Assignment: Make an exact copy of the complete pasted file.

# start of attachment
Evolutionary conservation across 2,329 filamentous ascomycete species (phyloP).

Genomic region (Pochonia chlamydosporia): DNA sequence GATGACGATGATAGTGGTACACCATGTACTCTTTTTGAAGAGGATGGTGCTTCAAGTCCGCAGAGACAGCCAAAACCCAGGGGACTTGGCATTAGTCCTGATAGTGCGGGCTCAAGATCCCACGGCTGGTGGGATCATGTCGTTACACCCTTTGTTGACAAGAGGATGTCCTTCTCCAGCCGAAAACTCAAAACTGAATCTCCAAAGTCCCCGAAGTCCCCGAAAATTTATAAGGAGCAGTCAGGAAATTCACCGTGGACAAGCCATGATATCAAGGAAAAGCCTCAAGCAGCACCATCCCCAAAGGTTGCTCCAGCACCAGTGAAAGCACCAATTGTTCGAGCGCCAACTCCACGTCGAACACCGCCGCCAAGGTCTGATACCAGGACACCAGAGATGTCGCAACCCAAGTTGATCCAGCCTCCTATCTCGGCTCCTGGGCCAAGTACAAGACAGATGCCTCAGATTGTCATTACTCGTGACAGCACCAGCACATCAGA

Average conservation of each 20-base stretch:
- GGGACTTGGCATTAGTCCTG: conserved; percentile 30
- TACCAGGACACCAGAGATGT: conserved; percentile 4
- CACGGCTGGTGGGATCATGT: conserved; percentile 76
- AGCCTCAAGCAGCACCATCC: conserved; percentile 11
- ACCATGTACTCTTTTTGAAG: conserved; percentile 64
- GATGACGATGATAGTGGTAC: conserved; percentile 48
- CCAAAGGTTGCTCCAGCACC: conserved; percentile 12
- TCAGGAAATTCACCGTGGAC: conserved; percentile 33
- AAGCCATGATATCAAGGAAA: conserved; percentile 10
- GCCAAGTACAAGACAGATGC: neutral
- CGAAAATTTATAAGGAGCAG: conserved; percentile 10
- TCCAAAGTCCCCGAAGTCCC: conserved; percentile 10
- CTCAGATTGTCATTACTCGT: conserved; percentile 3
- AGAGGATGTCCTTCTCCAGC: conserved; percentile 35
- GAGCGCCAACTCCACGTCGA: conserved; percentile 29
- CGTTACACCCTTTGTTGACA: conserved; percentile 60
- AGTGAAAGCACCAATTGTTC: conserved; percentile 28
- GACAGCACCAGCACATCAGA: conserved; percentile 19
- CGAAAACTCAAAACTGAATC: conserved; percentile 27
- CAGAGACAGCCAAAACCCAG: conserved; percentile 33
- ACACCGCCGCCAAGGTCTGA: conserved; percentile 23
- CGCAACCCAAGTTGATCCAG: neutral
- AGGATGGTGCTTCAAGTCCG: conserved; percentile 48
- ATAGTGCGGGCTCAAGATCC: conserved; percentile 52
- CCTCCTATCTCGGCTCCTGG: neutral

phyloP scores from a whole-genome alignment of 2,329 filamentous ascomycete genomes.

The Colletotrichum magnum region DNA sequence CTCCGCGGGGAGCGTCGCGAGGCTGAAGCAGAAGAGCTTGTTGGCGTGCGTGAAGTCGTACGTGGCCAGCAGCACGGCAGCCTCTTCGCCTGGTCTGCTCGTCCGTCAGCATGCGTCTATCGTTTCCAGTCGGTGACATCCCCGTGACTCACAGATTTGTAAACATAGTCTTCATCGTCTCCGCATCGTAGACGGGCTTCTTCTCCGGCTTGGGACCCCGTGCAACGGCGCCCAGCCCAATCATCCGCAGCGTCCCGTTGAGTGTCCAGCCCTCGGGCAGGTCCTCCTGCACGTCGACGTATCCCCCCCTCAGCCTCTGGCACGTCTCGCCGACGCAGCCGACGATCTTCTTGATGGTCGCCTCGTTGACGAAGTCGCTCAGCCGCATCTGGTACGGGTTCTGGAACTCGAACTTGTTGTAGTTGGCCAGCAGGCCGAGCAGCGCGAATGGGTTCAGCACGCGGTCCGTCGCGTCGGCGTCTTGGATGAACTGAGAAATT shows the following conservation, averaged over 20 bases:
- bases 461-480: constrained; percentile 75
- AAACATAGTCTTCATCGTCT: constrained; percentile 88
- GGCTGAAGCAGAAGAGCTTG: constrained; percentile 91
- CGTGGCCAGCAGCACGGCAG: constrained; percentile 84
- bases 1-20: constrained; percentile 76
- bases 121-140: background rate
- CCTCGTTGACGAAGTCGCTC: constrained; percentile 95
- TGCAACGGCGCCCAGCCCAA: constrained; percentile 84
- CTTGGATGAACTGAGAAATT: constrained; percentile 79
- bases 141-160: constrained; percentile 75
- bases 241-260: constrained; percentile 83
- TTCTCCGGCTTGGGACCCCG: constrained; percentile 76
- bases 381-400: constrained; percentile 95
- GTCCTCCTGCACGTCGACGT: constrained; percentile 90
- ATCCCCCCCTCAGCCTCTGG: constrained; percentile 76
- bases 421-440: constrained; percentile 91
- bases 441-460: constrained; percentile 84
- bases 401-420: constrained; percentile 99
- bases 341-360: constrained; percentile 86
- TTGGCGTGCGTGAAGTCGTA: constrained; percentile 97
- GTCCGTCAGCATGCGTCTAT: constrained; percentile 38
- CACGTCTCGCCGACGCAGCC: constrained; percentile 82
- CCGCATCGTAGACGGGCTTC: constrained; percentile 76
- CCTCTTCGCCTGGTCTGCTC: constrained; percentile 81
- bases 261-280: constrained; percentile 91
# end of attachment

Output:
Evolutionary conservation across 2,329 filamentous ascomycete species (phyloP).

Genomic region (Pochonia chlamydosporia): DNA sequence GATGACGATGATAGTGGTACACCATGTACTCTTTTTGAAGAGGATGGTGCTTCAAGTCCGCAGAGACAGCCAAAACCCAGGGGACTTGGCATTAGTCCTGATAGTGCGGGCTCAAGATCCCACGGCTGGTGGGATCATGTCGTTACACCCTTTGTTGACAAGAGGATGTCCTTCTCCAGCCGAAAACTCAAAACTGAATCTCCAAAGTCCCCGAAGTCCCCGAAAATTTATAAGGAGCAGTCAGGAAATTCACCGTGGACAAGCCATGATATCAAGGAAAAGCCTCAAGCAGCACCATCCCCAAAGGTTGCTCCAGCACCAGTGAAAGCACCAATTGTTCGAGCGCCAACTCCACGTCGAACACCGCCGCCAAGGTCTGATACCAGGACACCAGAGATGTCGCAACCCAAGTTGATCCAGCCTCCTATCTCGGCTCCTGGGCCAAGTACAAGACAGATGCCTCAGATTGTCATTACTCGTGACAGCACCAGCACATCAGA

Average conservation of each 20-base stretch:
- GGGACTTGGCATTAGTCCTG: conserved; percentile 30
- TACCAGGACACCAGAGATGT: conserved; percentile 4
- CACGGCTGGTGGGATCATGT: conserved; percentile 76
- AGCCTCAAGCAGCACCATCC: conserved; percentile 11
- ACCATGTACTCTTTTTGAAG: conserved; percentile 64
- GATGACGATGATAGTGGTAC: conserved; percentile 48
- CCAAAGGTTGCTCCAGCACC: conserved; percentile 12
- TCAGGAAATTCACCGTGGAC: conserved; percentile 33
- AAGCCATGATATCAAGGAAA: conserved; percentile 10
- GCCAAGTACAAGACAGATGC: neutral
- CGAAAATTTATAAGGAGCAG: conserved; percentile 10
- TCCAAAGTCCCCGAAGTCCC: conserved; percentile 10
- CTCAGATTGTCATTACTCGT: conserved; percentile 3
- AGAGGATGTCCTTCTCCAGC: conserved; percentile 35
- GAGCGCCAACTCCACGTCGA: conserved; percentile 29
- CGTTACACCCTTTGTTGACA: conserved; percentile 60
- AGTGAAAGCACCAATTGTTC: conserved; percentile 28
- GACAGCACCAGCACATCAGA: conserved; percentile 19
- CGAAAACTCAAAACTGAATC: conserved; percentile 27
- CAGAGACAGCCAAAACCCAG: conserved; percentile 33
- ACACCGCCGCCAAGGTCTGA: conserved; percentile 23
- CGCAACCCAAGTTGATCCAG: neutral
- AGGATGGTGCTTCAAGTCCG: conserved; percentile 48
- ATAGTGCGGGCTCAAGATCC: conserved; percentile 52
- CCTCCTATCTCGGCTCCTGG: neutral

phyloP scores from a whole-genome alignment of 2,329 filamentous ascomycete genomes.

The Colletotrichum magnum region DNA sequence CTCCGCGGGGAGCGTCGCGAGGCTGAAGCAGAAGAGCTTGTTGGCGTGCGTGAAGTCGTACGTGGCCAGCAGCACGGCAGCCTCTTCGCCTGGTCTGCTCGTCCGTCAGCATGCGTCTATCGTTTCCAGTCGGTGACATCCCCGTGACTCACAGATTTGTAAACATAGTCTTCATCGTCTCCGCATCGTAGACGGGCTTCTTCTCCGGCTTGGGACCCCGTGCAACGGCGCCCAGCCCAATCATCCGCAGCGTCCCGTTGAGTGTCCAGCCCTCGGGCAGGTCCTCCTGCACGTCGACGTATCCCCCCCTCAGCCTCTGGCACGTCTCGCCGACGCAGCCGACGATCTTCTTGATGGTCGCCTCGTTGACGAAGTCGCTCAGCCGCATCTGGTACGGGTTCTGGAACTCGAACTTGTTGTAGTTGGCCAGCAGGCCGAGCAGCGCGAATGGGTTCAGCACGCGGTCCGTCGCGTCGGCGTCTTGGATGAACTGAGAAATT shows the following conservation, averaged over 20 bases:
- bases 461-480: constrained; percentile 75
- AAACATAGTCTTCATCGTCT: constrained; percentile 88
- GGCTGAAGCAGAAGAGCTTG: constrained; percentile 91
- CGTGGCCAGCAGCACGGCAG: constrained; percentile 84
- bases 1-20: constrained; percentile 76
- bases 121-140: background rate
- CCTCGTTGACGAAGTCGCTC: constrained; percentile 95
- TGCAACGGCGCCCAGCCCAA: constrained; percentile 84
- CTTGGATGAACTGAGAAATT: constrained; percentile 79
- bases 141-160: constrained; percentile 75
- bases 241-260: constrained; percentile 83
- TTCTCCGGCTTGGGACCCCG: constrained; percentile 76
- bases 381-400: constrained; percentile 95
- GTCCTCCTGCACGTCGACGT: constrained; percentile 90
- ATCCCCCCCTCAGCCTCTGG: constrained; percentile 76
- bases 421-440: constrained; percentile 91
- bases 441-460: constrained; percentile 84
- bases 401-420: constrained; percentile 99
- bases 341-360: constrained; percentile 86
- TTGGCGTGCGTGAAGTCGTA: constrained; percentile 97
- GTCCGTCAGCATGCGTCTAT: constrained; percentile 38
- CACGTCTCGCCGACGCAGCC: constrained; percentile 82
- CCGCATCGTAGACGGGCTTC: constrained; percentile 76
- CCTCTTCGCCTGGTCTGCTC: constrained; percentile 81
- bases 261-280: constrained; percentile 91